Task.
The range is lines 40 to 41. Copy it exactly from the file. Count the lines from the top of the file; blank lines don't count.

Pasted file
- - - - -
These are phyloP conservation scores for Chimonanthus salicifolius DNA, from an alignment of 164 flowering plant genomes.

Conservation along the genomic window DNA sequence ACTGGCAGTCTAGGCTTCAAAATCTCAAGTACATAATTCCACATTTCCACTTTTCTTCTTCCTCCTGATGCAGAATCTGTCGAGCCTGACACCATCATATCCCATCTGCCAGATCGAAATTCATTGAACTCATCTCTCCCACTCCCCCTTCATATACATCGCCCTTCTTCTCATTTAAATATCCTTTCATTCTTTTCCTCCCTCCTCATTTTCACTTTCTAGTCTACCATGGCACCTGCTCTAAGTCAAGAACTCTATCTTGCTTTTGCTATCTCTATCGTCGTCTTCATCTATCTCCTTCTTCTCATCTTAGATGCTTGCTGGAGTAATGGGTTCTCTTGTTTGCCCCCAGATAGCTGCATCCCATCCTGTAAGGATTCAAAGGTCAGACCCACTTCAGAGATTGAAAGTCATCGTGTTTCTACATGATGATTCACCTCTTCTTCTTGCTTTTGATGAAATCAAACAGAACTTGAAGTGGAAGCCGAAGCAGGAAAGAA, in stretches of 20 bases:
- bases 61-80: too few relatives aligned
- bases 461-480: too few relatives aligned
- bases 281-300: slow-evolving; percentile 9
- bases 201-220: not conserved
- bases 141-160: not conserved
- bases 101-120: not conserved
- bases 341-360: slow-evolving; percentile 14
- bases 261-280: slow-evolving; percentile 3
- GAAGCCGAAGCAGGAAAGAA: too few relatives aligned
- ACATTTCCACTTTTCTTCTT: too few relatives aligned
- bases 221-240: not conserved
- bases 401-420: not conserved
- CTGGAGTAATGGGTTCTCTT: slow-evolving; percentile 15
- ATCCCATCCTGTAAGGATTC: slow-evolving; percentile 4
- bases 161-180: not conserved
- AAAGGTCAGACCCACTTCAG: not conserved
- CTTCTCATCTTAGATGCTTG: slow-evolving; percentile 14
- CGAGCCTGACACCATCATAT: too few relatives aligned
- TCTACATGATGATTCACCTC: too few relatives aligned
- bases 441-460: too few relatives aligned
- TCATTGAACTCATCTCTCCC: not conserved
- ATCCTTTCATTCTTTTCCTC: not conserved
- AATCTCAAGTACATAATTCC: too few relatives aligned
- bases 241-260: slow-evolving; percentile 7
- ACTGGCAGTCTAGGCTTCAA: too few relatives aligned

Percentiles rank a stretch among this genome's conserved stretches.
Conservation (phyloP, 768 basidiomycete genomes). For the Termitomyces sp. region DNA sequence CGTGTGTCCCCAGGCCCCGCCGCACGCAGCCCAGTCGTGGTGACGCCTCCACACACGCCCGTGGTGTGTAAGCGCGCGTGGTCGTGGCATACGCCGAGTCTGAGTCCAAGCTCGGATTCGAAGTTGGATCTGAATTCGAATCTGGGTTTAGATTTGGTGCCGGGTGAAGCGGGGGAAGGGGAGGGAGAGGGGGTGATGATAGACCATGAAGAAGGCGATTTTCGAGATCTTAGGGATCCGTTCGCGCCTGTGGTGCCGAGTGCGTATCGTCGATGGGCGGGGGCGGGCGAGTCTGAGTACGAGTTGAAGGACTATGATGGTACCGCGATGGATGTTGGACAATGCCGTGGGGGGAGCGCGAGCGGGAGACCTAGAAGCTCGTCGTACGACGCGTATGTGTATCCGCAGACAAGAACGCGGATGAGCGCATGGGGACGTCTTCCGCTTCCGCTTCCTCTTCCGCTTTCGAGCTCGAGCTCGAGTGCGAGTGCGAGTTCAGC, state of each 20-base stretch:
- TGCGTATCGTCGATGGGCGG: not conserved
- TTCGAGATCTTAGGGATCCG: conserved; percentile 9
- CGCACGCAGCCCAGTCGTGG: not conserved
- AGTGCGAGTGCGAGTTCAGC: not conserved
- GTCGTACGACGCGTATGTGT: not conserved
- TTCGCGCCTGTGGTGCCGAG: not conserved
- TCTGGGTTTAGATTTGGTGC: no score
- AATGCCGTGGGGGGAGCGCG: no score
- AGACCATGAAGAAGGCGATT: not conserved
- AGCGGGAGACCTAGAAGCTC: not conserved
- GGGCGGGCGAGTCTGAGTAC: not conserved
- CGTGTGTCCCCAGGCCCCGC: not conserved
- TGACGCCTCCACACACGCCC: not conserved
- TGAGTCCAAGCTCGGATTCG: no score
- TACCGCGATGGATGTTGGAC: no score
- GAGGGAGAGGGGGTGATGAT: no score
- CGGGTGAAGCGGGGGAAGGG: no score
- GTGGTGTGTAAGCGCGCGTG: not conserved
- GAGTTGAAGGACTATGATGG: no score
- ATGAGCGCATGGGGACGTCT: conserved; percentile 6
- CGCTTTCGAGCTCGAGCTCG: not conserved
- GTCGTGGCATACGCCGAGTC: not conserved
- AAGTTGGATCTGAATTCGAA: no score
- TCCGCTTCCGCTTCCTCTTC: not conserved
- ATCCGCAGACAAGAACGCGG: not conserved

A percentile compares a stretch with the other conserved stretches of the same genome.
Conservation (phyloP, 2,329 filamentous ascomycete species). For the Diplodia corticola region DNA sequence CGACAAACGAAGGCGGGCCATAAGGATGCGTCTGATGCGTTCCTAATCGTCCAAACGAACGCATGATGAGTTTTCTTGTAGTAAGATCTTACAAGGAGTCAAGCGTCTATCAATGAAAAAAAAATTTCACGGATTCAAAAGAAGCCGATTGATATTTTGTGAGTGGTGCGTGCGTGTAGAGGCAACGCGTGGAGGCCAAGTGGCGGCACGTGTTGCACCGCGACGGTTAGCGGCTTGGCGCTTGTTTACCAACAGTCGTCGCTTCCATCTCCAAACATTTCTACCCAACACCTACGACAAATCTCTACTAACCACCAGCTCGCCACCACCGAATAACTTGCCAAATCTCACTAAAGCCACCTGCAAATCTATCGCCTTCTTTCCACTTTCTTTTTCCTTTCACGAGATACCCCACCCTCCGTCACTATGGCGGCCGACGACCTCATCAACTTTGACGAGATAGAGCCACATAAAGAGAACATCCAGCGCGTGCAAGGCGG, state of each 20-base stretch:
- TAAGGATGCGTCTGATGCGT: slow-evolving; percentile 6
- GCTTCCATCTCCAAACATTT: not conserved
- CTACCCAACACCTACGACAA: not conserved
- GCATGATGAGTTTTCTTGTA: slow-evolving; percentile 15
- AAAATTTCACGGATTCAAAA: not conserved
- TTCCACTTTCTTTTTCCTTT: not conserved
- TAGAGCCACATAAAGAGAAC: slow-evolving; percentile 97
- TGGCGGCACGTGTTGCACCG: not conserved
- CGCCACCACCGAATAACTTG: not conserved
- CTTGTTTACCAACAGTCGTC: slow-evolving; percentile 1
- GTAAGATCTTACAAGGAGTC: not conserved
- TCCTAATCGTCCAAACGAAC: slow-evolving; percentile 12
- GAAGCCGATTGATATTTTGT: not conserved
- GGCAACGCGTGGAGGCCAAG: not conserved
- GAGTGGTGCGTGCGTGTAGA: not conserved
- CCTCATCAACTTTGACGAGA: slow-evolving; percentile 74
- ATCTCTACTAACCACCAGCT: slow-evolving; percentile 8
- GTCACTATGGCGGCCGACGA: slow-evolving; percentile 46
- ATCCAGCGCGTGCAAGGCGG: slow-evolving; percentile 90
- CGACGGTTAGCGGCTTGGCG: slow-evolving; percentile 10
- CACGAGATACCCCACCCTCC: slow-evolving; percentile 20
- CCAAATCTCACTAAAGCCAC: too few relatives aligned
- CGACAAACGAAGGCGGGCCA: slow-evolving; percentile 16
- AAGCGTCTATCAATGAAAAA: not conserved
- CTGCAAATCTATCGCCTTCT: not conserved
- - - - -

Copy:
- GGGCGGGCGAGTCTGAGTAC: not conserved
- CGTGTGTCCCCAGGCCCCGC: not conserved